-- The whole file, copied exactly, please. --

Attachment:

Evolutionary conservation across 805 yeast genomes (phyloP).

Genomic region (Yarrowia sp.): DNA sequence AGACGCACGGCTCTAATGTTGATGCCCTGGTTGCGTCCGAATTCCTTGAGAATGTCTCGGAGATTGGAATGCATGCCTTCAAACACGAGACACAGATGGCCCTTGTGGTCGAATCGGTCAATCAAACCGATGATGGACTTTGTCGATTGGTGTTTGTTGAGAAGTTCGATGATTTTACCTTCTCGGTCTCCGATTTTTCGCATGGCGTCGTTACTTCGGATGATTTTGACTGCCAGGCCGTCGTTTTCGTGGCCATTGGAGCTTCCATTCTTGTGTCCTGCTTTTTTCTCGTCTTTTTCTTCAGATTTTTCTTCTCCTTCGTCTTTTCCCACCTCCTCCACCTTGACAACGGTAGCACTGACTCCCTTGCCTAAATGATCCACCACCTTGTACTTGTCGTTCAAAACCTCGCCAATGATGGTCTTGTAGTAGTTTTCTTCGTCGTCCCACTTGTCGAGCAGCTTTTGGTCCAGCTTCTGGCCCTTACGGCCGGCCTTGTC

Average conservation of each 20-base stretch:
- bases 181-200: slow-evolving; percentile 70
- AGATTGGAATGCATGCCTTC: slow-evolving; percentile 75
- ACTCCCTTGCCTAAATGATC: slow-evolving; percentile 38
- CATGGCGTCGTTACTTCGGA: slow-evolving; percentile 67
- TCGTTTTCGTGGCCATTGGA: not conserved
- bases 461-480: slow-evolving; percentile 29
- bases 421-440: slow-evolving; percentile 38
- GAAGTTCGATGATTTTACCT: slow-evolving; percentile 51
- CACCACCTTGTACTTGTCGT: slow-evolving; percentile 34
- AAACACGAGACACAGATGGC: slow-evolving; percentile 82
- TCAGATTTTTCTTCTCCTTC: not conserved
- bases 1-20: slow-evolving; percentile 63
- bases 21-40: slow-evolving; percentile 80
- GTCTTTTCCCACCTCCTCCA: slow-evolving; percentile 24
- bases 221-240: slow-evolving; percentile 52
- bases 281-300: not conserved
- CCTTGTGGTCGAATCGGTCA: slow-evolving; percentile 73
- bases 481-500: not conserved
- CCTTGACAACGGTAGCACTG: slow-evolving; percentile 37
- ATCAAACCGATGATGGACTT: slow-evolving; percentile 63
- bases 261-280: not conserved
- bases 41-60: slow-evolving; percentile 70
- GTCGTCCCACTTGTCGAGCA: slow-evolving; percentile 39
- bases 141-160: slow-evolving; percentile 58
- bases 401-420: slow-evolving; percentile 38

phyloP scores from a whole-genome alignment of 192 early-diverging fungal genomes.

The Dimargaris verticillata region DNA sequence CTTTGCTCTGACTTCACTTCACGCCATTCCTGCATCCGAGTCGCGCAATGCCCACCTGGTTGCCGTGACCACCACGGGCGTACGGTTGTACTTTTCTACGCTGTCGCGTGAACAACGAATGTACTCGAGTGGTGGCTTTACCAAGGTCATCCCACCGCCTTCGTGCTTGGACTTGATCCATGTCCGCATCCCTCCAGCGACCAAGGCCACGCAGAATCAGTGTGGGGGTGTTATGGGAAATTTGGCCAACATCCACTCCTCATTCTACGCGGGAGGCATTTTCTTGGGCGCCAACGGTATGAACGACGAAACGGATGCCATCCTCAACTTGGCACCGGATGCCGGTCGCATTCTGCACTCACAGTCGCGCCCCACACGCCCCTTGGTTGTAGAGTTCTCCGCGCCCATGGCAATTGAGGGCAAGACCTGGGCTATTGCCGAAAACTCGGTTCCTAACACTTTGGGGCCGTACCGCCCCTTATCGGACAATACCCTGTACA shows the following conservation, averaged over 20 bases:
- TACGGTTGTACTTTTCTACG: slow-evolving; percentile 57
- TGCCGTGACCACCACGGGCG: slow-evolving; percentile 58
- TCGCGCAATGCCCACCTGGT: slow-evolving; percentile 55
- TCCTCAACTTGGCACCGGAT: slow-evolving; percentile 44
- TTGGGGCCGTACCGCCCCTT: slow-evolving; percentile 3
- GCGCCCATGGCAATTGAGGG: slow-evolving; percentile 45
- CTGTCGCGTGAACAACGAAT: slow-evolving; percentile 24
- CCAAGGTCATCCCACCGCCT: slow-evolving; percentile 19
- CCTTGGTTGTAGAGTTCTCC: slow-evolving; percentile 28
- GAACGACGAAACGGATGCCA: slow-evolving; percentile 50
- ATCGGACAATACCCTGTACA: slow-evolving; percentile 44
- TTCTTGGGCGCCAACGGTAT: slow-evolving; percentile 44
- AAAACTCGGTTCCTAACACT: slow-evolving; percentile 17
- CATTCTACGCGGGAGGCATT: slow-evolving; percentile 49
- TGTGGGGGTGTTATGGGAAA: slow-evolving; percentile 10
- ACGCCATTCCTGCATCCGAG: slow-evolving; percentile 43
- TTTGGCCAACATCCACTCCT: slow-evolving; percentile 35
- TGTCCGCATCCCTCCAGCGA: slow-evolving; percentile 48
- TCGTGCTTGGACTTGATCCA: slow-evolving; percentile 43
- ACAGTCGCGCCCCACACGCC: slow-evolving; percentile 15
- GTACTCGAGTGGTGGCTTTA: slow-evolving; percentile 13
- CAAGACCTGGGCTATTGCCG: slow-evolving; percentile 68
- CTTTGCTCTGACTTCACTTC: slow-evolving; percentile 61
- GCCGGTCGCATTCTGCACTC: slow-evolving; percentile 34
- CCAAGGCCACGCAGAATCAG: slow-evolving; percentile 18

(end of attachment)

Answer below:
Evolutionary conservation across 805 yeast genomes (phyloP).

Genomic region (Yarrowia sp.): DNA sequence AGACGCACGGCTCTAATGTTGATGCCCTGGTTGCGTCCGAATTCCTTGAGAATGTCTCGGAGATTGGAATGCATGCCTTCAAACACGAGACACAGATGGCCCTTGTGGTCGAATCGGTCAATCAAACCGATGATGGACTTTGTCGATTGGTGTTTGTTGAGAAGTTCGATGATTTTACCTTCTCGGTCTCCGATTTTTCGCATGGCGTCGTTACTTCGGATGATTTTGACTGCCAGGCCGTCGTTTTCGTGGCCATTGGAGCTTCCATTCTTGTGTCCTGCTTTTTTCTCGTCTTTTTCTTCAGATTTTTCTTCTCCTTCGTCTTTTCCCACCTCCTCCACCTTGACAACGGTAGCACTGACTCCCTTGCCTAAATGATCCACCACCTTGTACTTGTCGTTCAAAACCTCGCCAATGATGGTCTTGTAGTAGTTTTCTTCGTCGTCCCACTTGTCGAGCAGCTTTTGGTCCAGCTTCTGGCCCTTACGGCCGGCCTTGTC

Average conservation of each 20-base stretch:
- bases 181-200: slow-evolving; percentile 70
- AGATTGGAATGCATGCCTTC: slow-evolving; percentile 75
- ACTCCCTTGCCTAAATGATC: slow-evolving; percentile 38
- CATGGCGTCGTTACTTCGGA: slow-evolving; percentile 67
- TCGTTTTCGTGGCCATTGGA: not conserved
- bases 461-480: slow-evolving; percentile 29
- bases 421-440: slow-evolving; percentile 38
- GAAGTTCGATGATTTTACCT: slow-evolving; percentile 51
- CACCACCTTGTACTTGTCGT: slow-evolving; percentile 34
- AAACACGAGACACAGATGGC: slow-evolving; percentile 82
- TCAGATTTTTCTTCTCCTTC: not conserved
- bases 1-20: slow-evolving; percentile 63
- bases 21-40: slow-evolving; percentile 80
- GTCTTTTCCCACCTCCTCCA: slow-evolving; percentile 24
- bases 221-240: slow-evolving; percentile 52
- bases 281-300: not conserved
- CCTTGTGGTCGAATCGGTCA: slow-evolving; percentile 73
- bases 481-500: not conserved
- CCTTGACAACGGTAGCACTG: slow-evolving; percentile 37
- ATCAAACCGATGATGGACTT: slow-evolving; percentile 63
- bases 261-280: not conserved
- bases 41-60: slow-evolving; percentile 70
- GTCGTCCCACTTGTCGAGCA: slow-evolving; percentile 39
- bases 141-160: slow-evolving; percentile 58
- bases 401-420: slow-evolving; percentile 38

phyloP scores from a whole-genome alignment of 192 early-diverging fungal genomes.

The Dimargaris verticillata region DNA sequence CTTTGCTCTGACTTCACTTCACGCCATTCCTGCATCCGAGTCGCGCAATGCCCACCTGGTTGCCGTGACCACCACGGGCGTACGGTTGTACTTTTCTACGCTGTCGCGTGAACAACGAATGTACTCGAGTGGTGGCTTTACCAAGGTCATCCCACCGCCTTCGTGCTTGGACTTGATCCATGTCCGCATCCCTCCAGCGACCAAGGCCACGCAGAATCAGTGTGGGGGTGTTATGGGAAATTTGGCCAACATCCACTCCTCATTCTACGCGGGAGGCATTTTCTTGGGCGCCAACGGTATGAACGACGAAACGGATGCCATCCTCAACTTGGCACCGGATGCCGGTCGCATTCTGCACTCACAGTCGCGCCCCACACGCCCCTTGGTTGTAGAGTTCTCCGCGCCCATGGCAATTGAGGGCAAGACCTGGGCTATTGCCGAAAACTCGGTTCCTAACACTTTGGGGCCGTACCGCCCCTTATCGGACAATACCCTGTACA shows the following conservation, averaged over 20 bases:
- TACGGTTGTACTTTTCTACG: slow-evolving; percentile 57
- TGCCGTGACCACCACGGGCG: slow-evolving; percentile 58
- TCGCGCAATGCCCACCTGGT: slow-evolving; percentile 55
- TCCTCAACTTGGCACCGGAT: slow-evolving; percentile 44
- TTGGGGCCGTACCGCCCCTT: slow-evolving; percentile 3
- GCGCCCATGGCAATTGAGGG: slow-evolving; percentile 45
- CTGTCGCGTGAACAACGAAT: slow-evolving; percentile 24
- CCAAGGTCATCCCACCGCCT: slow-evolving; percentile 19
- CCTTGGTTGTAGAGTTCTCC: slow-evolving; percentile 28
- GAACGACGAAACGGATGCCA: slow-evolving; percentile 50
- ATCGGACAATACCCTGTACA: slow-evolving; percentile 44
- TTCTTGGGCGCCAACGGTAT: slow-evolving; percentile 44
- AAAACTCGGTTCCTAACACT: slow-evolving; percentile 17
- CATTCTACGCGGGAGGCATT: slow-evolving; percentile 49
- TGTGGGGGTGTTATGGGAAA: slow-evolving; percentile 10
- ACGCCATTCCTGCATCCGAG: slow-evolving; percentile 43
- TTTGGCCAACATCCACTCCT: slow-evolving; percentile 35
- TGTCCGCATCCCTCCAGCGA: slow-evolving; percentile 48
- TCGTGCTTGGACTTGATCCA: slow-evolving; percentile 43
- ACAGTCGCGCCCCACACGCC: slow-evolving; percentile 15
- GTACTCGAGTGGTGGCTTTA: slow-evolving; percentile 13
- CAAGACCTGGGCTATTGCCG: slow-evolving; percentile 68
- CTTTGCTCTGACTTCACTTC: slow-evolving; percentile 61
- GCCGGTCGCATTCTGCACTC: slow-evolving; percentile 34
- CCAAGGCCACGCAGAATCAG: slow-evolving; percentile 18